Dania Theatre

56 N. Federal Highway,
Dania, FL 33004

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Additional Info

Previously operated by: Paramount Pictures Inc.

Architects: Roy A. Benjamin

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Dania Theatre

Replacing an earlier Dania Theatre, the 500-seat Dania Theatre was opened January 14, 1940. By 1941 it was operated by Paramount Pictures Inc. through their subsidiary E.J. Sparks.

In 1950 the Film Daily Yearbook listed a Dania Theatre with only 200 seats. The front of the theatre was damaged by a storm on April 10, 1956.

Contributed by Ken Roe

Recent comments (view all 1 comments)

dallasmovietheaters on March 30, 2017 at 6:58 am

The original Dania Theatre opened January 28, 1926 with architectural plans by John M. Peterman and constructed by Tubbs & Austin for the Wallerstein Theatre Circuit . The $50,000 theater was destroyed by a hurricane in September that same year and featured in newsreel footage.

The original Dania Theatre was rebuilt on the same spot by the same folks and reopened in 1927 on a new five-year lease. The theatre closed in 1932 at the end of its lease and not renewed due to economic conditions. The Dania was reopened in 1935 on a lease from April 1935 to December of 1939 by Darnia Amusement Co. headed by Lee Carrow closing soon thereafter. It reopened in 1936 on a three-day a week operating schedule by E.J. Sparks Circuit. Sparks closed the theater at the end of 1937. Darnia Amusement came back in 1938 to rekindle the theater and Sparks sued as the lessee later reopening the theater to the end of its lease on December 31, 1939.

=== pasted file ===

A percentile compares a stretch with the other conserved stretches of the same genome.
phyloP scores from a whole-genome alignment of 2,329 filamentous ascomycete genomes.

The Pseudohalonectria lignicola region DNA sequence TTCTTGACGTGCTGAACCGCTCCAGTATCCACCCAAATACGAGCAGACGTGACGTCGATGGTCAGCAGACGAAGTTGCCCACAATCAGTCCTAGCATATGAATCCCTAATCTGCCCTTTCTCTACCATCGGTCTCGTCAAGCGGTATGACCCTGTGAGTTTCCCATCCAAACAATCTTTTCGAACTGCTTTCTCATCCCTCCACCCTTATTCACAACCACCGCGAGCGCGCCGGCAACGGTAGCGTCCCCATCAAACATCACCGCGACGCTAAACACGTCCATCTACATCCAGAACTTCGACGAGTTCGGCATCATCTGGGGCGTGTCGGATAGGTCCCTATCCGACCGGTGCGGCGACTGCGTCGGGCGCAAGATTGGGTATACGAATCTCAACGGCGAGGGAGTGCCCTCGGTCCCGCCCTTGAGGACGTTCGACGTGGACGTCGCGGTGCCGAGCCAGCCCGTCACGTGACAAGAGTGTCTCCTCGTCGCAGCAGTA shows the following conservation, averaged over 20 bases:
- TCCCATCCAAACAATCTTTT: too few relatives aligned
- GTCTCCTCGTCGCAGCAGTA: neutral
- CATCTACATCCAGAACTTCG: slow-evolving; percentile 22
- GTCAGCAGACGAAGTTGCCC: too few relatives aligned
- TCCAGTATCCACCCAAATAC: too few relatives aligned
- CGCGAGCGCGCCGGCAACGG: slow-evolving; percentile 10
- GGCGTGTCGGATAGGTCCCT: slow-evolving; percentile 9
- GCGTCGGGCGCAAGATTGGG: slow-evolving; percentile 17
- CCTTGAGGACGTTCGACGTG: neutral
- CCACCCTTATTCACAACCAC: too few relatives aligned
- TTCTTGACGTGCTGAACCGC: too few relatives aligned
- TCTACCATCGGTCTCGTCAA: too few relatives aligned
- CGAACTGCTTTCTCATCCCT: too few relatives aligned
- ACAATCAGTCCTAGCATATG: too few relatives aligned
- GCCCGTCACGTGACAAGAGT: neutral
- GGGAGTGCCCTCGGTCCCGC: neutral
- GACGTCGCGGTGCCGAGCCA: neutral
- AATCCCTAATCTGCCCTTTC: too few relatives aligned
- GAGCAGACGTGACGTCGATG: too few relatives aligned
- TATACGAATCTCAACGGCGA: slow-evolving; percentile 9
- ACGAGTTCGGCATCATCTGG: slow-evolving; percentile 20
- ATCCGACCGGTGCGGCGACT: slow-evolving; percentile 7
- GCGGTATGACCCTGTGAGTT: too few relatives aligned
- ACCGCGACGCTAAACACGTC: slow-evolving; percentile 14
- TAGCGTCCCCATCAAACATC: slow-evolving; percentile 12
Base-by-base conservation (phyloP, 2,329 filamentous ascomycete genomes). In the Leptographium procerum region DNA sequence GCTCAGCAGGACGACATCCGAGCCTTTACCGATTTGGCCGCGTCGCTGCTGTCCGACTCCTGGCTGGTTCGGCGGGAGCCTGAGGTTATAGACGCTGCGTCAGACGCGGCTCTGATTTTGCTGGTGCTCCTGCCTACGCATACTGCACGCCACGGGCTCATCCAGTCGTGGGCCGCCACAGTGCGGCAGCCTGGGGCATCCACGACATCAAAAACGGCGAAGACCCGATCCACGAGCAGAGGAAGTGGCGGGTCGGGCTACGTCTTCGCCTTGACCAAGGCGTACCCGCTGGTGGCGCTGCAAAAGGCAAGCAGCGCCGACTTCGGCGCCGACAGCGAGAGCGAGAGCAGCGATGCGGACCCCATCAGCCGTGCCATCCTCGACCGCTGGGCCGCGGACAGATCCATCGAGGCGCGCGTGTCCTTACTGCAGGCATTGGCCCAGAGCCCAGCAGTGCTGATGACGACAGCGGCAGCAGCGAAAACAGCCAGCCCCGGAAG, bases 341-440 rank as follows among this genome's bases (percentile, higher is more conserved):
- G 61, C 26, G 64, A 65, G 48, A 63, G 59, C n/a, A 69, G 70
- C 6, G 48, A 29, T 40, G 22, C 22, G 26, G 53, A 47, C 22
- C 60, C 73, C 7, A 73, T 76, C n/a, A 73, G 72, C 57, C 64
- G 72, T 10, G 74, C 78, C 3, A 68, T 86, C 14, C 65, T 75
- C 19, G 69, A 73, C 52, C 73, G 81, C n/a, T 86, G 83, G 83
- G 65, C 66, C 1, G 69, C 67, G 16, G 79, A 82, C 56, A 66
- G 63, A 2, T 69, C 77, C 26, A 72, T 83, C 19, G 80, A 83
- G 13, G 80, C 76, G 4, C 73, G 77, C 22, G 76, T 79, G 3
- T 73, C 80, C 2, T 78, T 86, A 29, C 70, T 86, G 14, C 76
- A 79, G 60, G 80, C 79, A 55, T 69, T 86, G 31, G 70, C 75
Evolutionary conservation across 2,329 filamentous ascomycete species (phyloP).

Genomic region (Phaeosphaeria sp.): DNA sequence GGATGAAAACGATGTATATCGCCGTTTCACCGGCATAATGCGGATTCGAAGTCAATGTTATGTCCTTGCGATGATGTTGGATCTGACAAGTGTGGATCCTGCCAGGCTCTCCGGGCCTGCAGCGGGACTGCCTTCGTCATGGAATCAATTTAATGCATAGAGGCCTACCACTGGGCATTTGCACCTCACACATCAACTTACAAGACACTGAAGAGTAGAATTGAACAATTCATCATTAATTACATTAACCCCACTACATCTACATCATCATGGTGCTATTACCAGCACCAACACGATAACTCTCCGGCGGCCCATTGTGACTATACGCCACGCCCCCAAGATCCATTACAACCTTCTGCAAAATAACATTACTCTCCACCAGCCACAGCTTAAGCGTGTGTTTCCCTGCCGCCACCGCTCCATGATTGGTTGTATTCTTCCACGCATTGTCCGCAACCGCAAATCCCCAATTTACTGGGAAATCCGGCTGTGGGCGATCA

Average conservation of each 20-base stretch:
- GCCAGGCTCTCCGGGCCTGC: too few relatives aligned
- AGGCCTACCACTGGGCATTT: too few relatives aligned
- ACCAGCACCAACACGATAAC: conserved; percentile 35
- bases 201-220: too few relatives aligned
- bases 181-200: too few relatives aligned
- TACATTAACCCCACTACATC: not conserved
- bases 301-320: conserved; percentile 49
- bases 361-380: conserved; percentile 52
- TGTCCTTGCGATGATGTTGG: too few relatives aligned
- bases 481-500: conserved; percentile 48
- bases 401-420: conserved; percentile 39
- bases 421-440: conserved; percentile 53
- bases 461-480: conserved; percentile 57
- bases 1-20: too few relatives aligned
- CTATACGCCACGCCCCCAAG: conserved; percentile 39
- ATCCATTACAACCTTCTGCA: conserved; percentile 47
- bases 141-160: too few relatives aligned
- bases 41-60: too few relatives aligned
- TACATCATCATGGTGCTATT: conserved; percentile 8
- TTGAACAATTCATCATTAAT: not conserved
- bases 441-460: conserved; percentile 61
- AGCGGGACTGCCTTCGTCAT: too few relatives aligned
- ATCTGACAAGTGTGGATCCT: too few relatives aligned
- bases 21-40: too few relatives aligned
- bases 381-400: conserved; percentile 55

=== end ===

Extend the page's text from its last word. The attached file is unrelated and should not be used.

Sparks decided to build a new Darnia Theatre (this entry) which is the one at 56 North Federal Highway architected by Roy A. Benjamin. It opened January 14, 1940. In 1946, the theatre was altered to add retail spaces and the back of the theatre seating area became storage reducing seat count. On April 10, 1956, a storm destroyed the front entrance of the building the same day that the Darnia Drive-In Theatre blew down. The front end was rebuilt still connecting to the auditorium. It became a long-running antique store into the 21st Century. The auditorium at last report was still intact with original elements.

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